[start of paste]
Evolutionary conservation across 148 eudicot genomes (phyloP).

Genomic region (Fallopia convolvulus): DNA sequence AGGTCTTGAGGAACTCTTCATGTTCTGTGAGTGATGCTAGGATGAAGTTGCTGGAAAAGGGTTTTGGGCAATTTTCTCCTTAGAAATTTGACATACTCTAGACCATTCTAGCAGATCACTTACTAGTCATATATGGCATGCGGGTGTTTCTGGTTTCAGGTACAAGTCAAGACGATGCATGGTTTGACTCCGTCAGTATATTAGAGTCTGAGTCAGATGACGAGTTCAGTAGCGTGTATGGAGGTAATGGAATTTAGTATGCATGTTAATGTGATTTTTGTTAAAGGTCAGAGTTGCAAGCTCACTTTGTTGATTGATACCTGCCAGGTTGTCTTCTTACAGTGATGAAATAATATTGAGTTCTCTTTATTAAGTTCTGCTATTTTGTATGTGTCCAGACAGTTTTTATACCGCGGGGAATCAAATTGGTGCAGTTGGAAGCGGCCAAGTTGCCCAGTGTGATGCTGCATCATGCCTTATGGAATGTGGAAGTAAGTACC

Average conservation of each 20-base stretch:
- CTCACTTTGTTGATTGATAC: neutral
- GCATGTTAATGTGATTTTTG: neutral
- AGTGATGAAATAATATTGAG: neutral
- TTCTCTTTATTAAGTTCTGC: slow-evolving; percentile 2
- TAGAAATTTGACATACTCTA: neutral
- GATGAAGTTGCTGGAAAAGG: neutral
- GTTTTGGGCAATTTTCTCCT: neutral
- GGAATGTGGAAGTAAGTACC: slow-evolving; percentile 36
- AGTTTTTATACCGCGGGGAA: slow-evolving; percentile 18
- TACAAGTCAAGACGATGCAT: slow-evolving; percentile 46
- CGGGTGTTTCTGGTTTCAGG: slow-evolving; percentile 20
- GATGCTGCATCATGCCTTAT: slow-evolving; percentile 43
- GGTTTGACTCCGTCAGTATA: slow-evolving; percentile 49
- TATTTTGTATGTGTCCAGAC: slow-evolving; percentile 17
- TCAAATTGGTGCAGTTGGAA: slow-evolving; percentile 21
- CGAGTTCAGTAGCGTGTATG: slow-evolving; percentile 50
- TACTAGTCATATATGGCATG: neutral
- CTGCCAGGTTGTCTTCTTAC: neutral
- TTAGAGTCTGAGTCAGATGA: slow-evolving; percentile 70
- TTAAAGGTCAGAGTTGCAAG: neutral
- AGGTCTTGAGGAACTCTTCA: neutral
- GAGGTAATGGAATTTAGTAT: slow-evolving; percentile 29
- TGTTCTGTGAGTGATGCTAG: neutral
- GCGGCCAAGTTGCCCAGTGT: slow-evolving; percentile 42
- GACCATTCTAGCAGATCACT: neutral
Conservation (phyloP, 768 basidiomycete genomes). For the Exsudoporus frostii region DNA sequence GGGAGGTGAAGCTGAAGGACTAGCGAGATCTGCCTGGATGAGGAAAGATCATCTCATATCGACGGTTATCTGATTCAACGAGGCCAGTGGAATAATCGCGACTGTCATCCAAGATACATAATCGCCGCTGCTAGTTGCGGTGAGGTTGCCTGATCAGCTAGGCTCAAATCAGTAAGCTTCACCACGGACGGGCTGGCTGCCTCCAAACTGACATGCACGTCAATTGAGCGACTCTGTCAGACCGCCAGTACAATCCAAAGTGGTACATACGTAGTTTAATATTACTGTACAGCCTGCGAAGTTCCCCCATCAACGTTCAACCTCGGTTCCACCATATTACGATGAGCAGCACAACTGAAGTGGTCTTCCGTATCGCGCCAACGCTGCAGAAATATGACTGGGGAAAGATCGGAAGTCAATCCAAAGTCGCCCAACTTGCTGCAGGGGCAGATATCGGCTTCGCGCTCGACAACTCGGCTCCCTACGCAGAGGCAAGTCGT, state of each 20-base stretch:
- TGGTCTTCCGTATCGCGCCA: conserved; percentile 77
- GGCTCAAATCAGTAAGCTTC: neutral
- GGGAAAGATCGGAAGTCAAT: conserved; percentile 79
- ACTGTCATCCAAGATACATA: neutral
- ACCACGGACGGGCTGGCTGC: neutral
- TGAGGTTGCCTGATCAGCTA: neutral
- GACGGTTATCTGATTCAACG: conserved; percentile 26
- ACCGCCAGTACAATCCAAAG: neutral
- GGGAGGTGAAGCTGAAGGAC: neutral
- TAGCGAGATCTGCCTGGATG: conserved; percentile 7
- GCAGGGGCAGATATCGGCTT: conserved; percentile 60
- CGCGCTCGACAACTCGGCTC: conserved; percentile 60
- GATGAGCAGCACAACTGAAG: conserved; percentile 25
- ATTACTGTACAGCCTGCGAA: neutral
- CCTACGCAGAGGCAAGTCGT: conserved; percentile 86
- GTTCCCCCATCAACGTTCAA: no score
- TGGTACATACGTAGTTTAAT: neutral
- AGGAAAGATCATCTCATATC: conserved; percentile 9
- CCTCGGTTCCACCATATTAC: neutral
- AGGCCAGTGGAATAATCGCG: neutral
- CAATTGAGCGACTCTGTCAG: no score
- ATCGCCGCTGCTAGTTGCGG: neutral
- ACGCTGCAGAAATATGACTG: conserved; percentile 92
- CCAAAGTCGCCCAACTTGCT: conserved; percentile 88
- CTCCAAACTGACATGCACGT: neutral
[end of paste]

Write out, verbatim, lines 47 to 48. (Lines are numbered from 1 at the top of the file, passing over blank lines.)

- AGGAAAGATCATCTCATATC: conserved; percentile 9
- CCTCGGTTCCACCATATTAC: neutral